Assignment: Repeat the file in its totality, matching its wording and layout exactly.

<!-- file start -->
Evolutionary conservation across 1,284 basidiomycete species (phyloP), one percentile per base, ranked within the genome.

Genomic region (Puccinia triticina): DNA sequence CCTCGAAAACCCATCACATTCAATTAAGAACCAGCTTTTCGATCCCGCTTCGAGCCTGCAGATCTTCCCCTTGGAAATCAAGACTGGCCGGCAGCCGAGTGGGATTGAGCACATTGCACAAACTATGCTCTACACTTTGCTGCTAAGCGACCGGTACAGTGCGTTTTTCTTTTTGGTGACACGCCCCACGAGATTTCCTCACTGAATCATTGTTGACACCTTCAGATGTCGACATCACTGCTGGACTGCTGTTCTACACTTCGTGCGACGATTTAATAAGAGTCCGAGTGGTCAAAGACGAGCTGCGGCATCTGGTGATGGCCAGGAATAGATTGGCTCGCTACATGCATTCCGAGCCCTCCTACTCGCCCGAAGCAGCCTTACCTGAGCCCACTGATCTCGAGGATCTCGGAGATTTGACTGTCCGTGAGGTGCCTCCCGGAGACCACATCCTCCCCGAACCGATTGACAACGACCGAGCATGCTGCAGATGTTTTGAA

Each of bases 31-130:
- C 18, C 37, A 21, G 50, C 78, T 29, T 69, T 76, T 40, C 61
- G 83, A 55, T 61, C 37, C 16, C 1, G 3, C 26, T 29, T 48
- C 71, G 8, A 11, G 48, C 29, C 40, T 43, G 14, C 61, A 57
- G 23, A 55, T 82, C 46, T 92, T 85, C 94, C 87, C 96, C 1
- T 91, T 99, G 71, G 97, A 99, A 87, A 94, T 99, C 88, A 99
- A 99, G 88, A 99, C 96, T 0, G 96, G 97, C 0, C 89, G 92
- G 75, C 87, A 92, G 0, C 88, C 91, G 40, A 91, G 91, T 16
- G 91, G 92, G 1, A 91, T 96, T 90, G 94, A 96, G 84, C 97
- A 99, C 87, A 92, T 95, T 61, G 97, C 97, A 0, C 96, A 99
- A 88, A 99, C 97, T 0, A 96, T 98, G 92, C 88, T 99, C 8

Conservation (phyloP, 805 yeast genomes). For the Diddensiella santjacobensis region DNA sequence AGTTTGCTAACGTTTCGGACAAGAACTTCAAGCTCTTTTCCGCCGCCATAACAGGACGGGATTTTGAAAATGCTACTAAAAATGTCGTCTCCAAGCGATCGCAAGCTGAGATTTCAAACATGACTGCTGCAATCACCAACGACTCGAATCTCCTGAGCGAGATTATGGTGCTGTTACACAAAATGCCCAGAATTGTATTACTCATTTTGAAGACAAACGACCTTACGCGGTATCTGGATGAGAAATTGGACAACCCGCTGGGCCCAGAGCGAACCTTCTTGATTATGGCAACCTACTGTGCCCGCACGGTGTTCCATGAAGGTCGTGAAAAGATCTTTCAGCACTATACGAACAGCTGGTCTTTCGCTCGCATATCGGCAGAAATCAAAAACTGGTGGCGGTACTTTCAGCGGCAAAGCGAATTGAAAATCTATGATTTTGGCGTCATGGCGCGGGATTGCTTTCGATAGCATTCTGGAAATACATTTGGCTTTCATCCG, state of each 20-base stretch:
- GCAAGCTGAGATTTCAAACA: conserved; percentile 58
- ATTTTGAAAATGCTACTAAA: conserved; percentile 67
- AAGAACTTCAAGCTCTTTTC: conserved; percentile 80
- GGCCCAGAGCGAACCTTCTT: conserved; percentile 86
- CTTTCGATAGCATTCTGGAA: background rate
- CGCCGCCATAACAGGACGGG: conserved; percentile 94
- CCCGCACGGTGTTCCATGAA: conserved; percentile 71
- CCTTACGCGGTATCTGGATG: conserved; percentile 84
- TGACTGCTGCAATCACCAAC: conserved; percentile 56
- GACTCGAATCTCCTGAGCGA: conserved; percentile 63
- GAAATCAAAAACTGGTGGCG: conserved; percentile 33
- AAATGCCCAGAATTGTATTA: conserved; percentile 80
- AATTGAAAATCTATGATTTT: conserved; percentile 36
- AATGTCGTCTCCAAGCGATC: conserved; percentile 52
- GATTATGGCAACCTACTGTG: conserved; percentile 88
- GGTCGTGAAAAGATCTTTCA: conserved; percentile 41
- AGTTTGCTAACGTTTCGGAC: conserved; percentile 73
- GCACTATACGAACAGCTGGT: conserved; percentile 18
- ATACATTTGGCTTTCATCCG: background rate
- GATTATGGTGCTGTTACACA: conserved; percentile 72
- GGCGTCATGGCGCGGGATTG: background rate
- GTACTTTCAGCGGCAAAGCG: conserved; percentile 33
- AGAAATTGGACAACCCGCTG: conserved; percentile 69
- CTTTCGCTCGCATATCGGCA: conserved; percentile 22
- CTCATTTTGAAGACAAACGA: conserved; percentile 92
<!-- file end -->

Evolutionary conservation across 1,284 basidiomycete species (phyloP), one percentile per base, ranked within the genome.

Genomic region (Puccinia triticina): DNA sequence CCTCGAAAACCCATCACATTCAATTAAGAACCAGCTTTTCGATCCCGCTTCGAGCCTGCAGATCTTCCCCTTGGAAATCAAGACTGGCCGGCAGCCGAGTGGGATTGAGCACATTGCACAAACTATGCTCTACACTTTGCTGCTAAGCGACCGGTACAGTGCGTTTTTCTTTTTGGTGACACGCCCCACGAGATTTCCTCACTGAATCATTGTTGACACCTTCAGATGTCGACATCACTGCTGGACTGCTGTTCTACACTTCGTGCGACGATTTAATAAGAGTCCGAGTGGTCAAAGACGAGCTGCGGCATCTGGTGATGGCCAGGAATAGATTGGCTCGCTACATGCATTCCGAGCCCTCCTACTCGCCCGAAGCAGCCTTACCTGAGCCCACTGATCTCGAGGATCTCGGAGATTTGACTGTCCGTGAGGTGCCTCCCGGAGACCACATCCTCCCCGAACCGATTGACAACGACCGAGCATGCTGCAGATGTTTTGAA

Each of bases 31-130:
- C 18, C 37, A 21, G 50, C 78, T 29, T 69, T 76, T 40, C 61
- G 83, A 55, T 61, C 37, C 16, C 1, G 3, C 26, T 29, T 48
- C 71, G 8, A 11, G 48, C 29, C 40, T 43, G 14, C 61, A 57
- G 23, A 55, T 82, C 46, T 92, T 85, C 94, C 87, C 96, C 1
- T 91, T 99, G 71, G 97, A 99, A 87, A 94, T 99, C 88, A 99
- A 99, G 88, A 99, C 96, T 0, G 96, G 97, C 0, C 89, G 92
- G 75, C 87, A 92, G 0, C 88, C 91, G 40, A 91, G 91, T 16
- G 91, G 92, G 1, A 91, T 96, T 90, G 94, A 96, G 84, C 97
- A 99, C 87, A 92, T 95, T 61, G 97, C 97, A 0, C 96, A 99
- A 88, A 99, C 97, T 0, A 96, T 98, G 92, C 88, T 99, C 8

Conservation (phyloP, 805 yeast genomes). For the Diddensiella santjacobensis region DNA sequence AGTTTGCTAACGTTTCGGACAAGAACTTCAAGCTCTTTTCCGCCGCCATAACAGGACGGGATTTTGAAAATGCTACTAAAAATGTCGTCTCCAAGCGATCGCAAGCTGAGATTTCAAACATGACTGCTGCAATCACCAACGACTCGAATCTCCTGAGCGAGATTATGGTGCTGTTACACAAAATGCCCAGAATTGTATTACTCATTTTGAAGACAAACGACCTTACGCGGTATCTGGATGAGAAATTGGACAACCCGCTGGGCCCAGAGCGAACCTTCTTGATTATGGCAACCTACTGTGCCCGCACGGTGTTCCATGAAGGTCGTGAAAAGATCTTTCAGCACTATACGAACAGCTGGTCTTTCGCTCGCATATCGGCAGAAATCAAAAACTGGTGGCGGTACTTTCAGCGGCAAAGCGAATTGAAAATCTATGATTTTGGCGTCATGGCGCGGGATTGCTTTCGATAGCATTCTGGAAATACATTTGGCTTTCATCCG, state of each 20-base stretch:
- GCAAGCTGAGATTTCAAACA: conserved; percentile 58
- ATTTTGAAAATGCTACTAAA: conserved; percentile 67
- AAGAACTTCAAGCTCTTTTC: conserved; percentile 80
- GGCCCAGAGCGAACCTTCTT: conserved; percentile 86
- CTTTCGATAGCATTCTGGAA: background rate
- CGCCGCCATAACAGGACGGG: conserved; percentile 94
- CCCGCACGGTGTTCCATGAA: conserved; percentile 71
- CCTTACGCGGTATCTGGATG: conserved; percentile 84
- TGACTGCTGCAATCACCAAC: conserved; percentile 56
- GACTCGAATCTCCTGAGCGA: conserved; percentile 63
- GAAATCAAAAACTGGTGGCG: conserved; percentile 33
- AAATGCCCAGAATTGTATTA: conserved; percentile 80
- AATTGAAAATCTATGATTTT: conserved; percentile 36
- AATGTCGTCTCCAAGCGATC: conserved; percentile 52
- GATTATGGCAACCTACTGTG: conserved; percentile 88
- GGTCGTGAAAAGATCTTTCA: conserved; percentile 41
- AGTTTGCTAACGTTTCGGAC: conserved; percentile 73
- GCACTATACGAACAGCTGGT: conserved; percentile 18
- ATACATTTGGCTTTCATCCG: background rate
- GATTATGGTGCTGTTACACA: conserved; percentile 72
- GGCGTCATGGCGCGGGATTG: background rate
- GTACTTTCAGCGGCAAAGCG: conserved; percentile 33
- AGAAATTGGACAACCCGCTG: conserved; percentile 69
- CTTTCGCTCGCATATCGGCA: conserved; percentile 22
- CTCATTTTGAAGACAAACGA: conserved; percentile 92